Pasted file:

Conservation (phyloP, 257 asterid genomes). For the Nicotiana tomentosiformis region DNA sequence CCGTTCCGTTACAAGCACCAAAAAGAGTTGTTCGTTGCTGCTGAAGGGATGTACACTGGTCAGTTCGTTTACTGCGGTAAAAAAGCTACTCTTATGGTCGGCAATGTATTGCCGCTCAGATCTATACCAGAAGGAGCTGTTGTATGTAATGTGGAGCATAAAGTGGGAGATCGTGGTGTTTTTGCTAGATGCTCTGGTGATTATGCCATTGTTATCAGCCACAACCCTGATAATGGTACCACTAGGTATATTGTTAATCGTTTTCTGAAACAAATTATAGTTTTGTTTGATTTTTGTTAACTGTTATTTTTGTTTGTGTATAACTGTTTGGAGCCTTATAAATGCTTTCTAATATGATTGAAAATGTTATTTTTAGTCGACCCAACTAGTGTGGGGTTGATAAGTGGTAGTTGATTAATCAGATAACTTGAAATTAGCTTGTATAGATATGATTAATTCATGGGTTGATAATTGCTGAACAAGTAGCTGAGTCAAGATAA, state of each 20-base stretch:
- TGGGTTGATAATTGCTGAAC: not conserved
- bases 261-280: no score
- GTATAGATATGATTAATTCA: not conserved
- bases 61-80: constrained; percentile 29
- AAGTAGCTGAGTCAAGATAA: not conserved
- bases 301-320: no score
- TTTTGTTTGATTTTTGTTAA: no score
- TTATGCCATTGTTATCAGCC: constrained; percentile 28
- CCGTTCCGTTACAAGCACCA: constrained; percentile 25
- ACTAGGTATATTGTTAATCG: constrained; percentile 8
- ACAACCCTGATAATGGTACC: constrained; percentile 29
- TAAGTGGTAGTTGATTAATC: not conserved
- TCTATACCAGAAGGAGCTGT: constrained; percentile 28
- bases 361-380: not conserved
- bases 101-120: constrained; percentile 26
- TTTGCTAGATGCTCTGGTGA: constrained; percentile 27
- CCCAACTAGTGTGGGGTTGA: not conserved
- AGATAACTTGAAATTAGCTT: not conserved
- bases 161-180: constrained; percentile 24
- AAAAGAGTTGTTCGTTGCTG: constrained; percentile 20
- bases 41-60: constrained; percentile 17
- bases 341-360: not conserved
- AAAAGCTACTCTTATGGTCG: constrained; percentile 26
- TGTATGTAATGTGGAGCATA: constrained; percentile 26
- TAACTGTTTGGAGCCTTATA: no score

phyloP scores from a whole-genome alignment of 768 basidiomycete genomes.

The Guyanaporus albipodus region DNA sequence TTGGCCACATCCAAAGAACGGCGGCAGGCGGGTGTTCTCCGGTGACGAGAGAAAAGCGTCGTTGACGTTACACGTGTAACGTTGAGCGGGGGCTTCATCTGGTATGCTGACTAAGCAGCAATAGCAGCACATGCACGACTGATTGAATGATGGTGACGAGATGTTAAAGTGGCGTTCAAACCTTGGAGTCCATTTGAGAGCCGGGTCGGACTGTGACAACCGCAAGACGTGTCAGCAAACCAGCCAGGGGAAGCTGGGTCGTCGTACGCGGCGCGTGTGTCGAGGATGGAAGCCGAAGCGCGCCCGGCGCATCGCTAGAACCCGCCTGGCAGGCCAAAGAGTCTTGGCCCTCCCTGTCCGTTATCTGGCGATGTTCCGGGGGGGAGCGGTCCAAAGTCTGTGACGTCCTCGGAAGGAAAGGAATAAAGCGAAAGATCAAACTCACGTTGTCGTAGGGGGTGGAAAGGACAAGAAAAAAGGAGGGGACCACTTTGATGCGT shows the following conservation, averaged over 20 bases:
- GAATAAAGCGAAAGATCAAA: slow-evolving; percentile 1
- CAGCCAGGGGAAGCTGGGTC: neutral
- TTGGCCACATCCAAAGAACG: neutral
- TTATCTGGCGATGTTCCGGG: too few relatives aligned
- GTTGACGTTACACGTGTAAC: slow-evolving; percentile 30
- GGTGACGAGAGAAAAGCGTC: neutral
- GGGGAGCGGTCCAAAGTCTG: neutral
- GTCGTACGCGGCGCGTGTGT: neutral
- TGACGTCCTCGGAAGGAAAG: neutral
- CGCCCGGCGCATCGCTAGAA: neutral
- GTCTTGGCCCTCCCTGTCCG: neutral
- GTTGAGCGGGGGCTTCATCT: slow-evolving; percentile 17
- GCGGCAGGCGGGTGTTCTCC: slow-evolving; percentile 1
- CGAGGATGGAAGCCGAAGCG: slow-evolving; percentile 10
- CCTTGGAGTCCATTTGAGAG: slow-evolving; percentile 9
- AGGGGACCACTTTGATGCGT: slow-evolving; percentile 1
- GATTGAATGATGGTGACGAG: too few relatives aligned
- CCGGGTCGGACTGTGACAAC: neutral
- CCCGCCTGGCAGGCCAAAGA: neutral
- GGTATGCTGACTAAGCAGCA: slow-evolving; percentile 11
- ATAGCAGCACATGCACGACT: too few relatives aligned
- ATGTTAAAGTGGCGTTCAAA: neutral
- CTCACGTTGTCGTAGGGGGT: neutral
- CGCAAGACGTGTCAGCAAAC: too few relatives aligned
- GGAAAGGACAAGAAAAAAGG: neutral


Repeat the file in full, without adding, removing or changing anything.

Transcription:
Conservation (phyloP, 257 asterid genomes). For the Nicotiana tomentosiformis region DNA sequence CCGTTCCGTTACAAGCACCAAAAAGAGTTGTTCGTTGCTGCTGAAGGGATGTACACTGGTCAGTTCGTTTACTGCGGTAAAAAAGCTACTCTTATGGTCGGCAATGTATTGCCGCTCAGATCTATACCAGAAGGAGCTGTTGTATGTAATGTGGAGCATAAAGTGGGAGATCGTGGTGTTTTTGCTAGATGCTCTGGTGATTATGCCATTGTTATCAGCCACAACCCTGATAATGGTACCACTAGGTATATTGTTAATCGTTTTCTGAAACAAATTATAGTTTTGTTTGATTTTTGTTAACTGTTATTTTTGTTTGTGTATAACTGTTTGGAGCCTTATAAATGCTTTCTAATATGATTGAAAATGTTATTTTTAGTCGACCCAACTAGTGTGGGGTTGATAAGTGGTAGTTGATTAATCAGATAACTTGAAATTAGCTTGTATAGATATGATTAATTCATGGGTTGATAATTGCTGAACAAGTAGCTGAGTCAAGATAA, state of each 20-base stretch:
- TGGGTTGATAATTGCTGAAC: not conserved
- bases 261-280: no score
- GTATAGATATGATTAATTCA: not conserved
- bases 61-80: constrained; percentile 29
- AAGTAGCTGAGTCAAGATAA: not conserved
- bases 301-320: no score
- TTTTGTTTGATTTTTGTTAA: no score
- TTATGCCATTGTTATCAGCC: constrained; percentile 28
- CCGTTCCGTTACAAGCACCA: constrained; percentile 25
- ACTAGGTATATTGTTAATCG: constrained; percentile 8
- ACAACCCTGATAATGGTACC: constrained; percentile 29
- TAAGTGGTAGTTGATTAATC: not conserved
- TCTATACCAGAAGGAGCTGT: constrained; percentile 28
- bases 361-380: not conserved
- bases 101-120: constrained; percentile 26
- TTTGCTAGATGCTCTGGTGA: constrained; percentile 27
- CCCAACTAGTGTGGGGTTGA: not conserved
- AGATAACTTGAAATTAGCTT: not conserved
- bases 161-180: constrained; percentile 24
- AAAAGAGTTGTTCGTTGCTG: constrained; percentile 20
- bases 41-60: constrained; percentile 17
- bases 341-360: not conserved
- AAAAGCTACTCTTATGGTCG: constrained; percentile 26
- TGTATGTAATGTGGAGCATA: constrained; percentile 26
- TAACTGTTTGGAGCCTTATA: no score

phyloP scores from a whole-genome alignment of 768 basidiomycete genomes.

The Guyanaporus albipodus region DNA sequence TTGGCCACATCCAAAGAACGGCGGCAGGCGGGTGTTCTCCGGTGACGAGAGAAAAGCGTCGTTGACGTTACACGTGTAACGTTGAGCGGGGGCTTCATCTGGTATGCTGACTAAGCAGCAATAGCAGCACATGCACGACTGATTGAATGATGGTGACGAGATGTTAAAGTGGCGTTCAAACCTTGGAGTCCATTTGAGAGCCGGGTCGGACTGTGACAACCGCAAGACGTGTCAGCAAACCAGCCAGGGGAAGCTGGGTCGTCGTACGCGGCGCGTGTGTCGAGGATGGAAGCCGAAGCGCGCCCGGCGCATCGCTAGAACCCGCCTGGCAGGCCAAAGAGTCTTGGCCCTCCCTGTCCGTTATCTGGCGATGTTCCGGGGGGGAGCGGTCCAAAGTCTGTGACGTCCTCGGAAGGAAAGGAATAAAGCGAAAGATCAAACTCACGTTGTCGTAGGGGGTGGAAAGGACAAGAAAAAAGGAGGGGACCACTTTGATGCGT shows the following conservation, averaged over 20 bases:
- GAATAAAGCGAAAGATCAAA: slow-evolving; percentile 1
- CAGCCAGGGGAAGCTGGGTC: neutral
- TTGGCCACATCCAAAGAACG: neutral
- TTATCTGGCGATGTTCCGGG: too few relatives aligned
- GTTGACGTTACACGTGTAAC: slow-evolving; percentile 30
- GGTGACGAGAGAAAAGCGTC: neutral
- GGGGAGCGGTCCAAAGTCTG: neutral
- GTCGTACGCGGCGCGTGTGT: neutral
- TGACGTCCTCGGAAGGAAAG: neutral
- CGCCCGGCGCATCGCTAGAA: neutral
- GTCTTGGCCCTCCCTGTCCG: neutral
- GTTGAGCGGGGGCTTCATCT: slow-evolving; percentile 17
- GCGGCAGGCGGGTGTTCTCC: slow-evolving; percentile 1
- CGAGGATGGAAGCCGAAGCG: slow-evolving; percentile 10
- CCTTGGAGTCCATTTGAGAG: slow-evolving; percentile 9
- AGGGGACCACTTTGATGCGT: slow-evolving; percentile 1
- GATTGAATGATGGTGACGAG: too few relatives aligned
- CCGGGTCGGACTGTGACAAC: neutral
- CCCGCCTGGCAGGCCAAAGA: neutral
- GGTATGCTGACTAAGCAGCA: slow-evolving; percentile 11
- ATAGCAGCACATGCACGACT: too few relatives aligned
- ATGTTAAAGTGGCGTTCAAA: neutral
- CTCACGTTGTCGTAGGGGGT: neutral
- CGCAAGACGTGTCAGCAAAC: too few relatives aligned
- GGAAAGGACAAGAAAAAAGG: neutral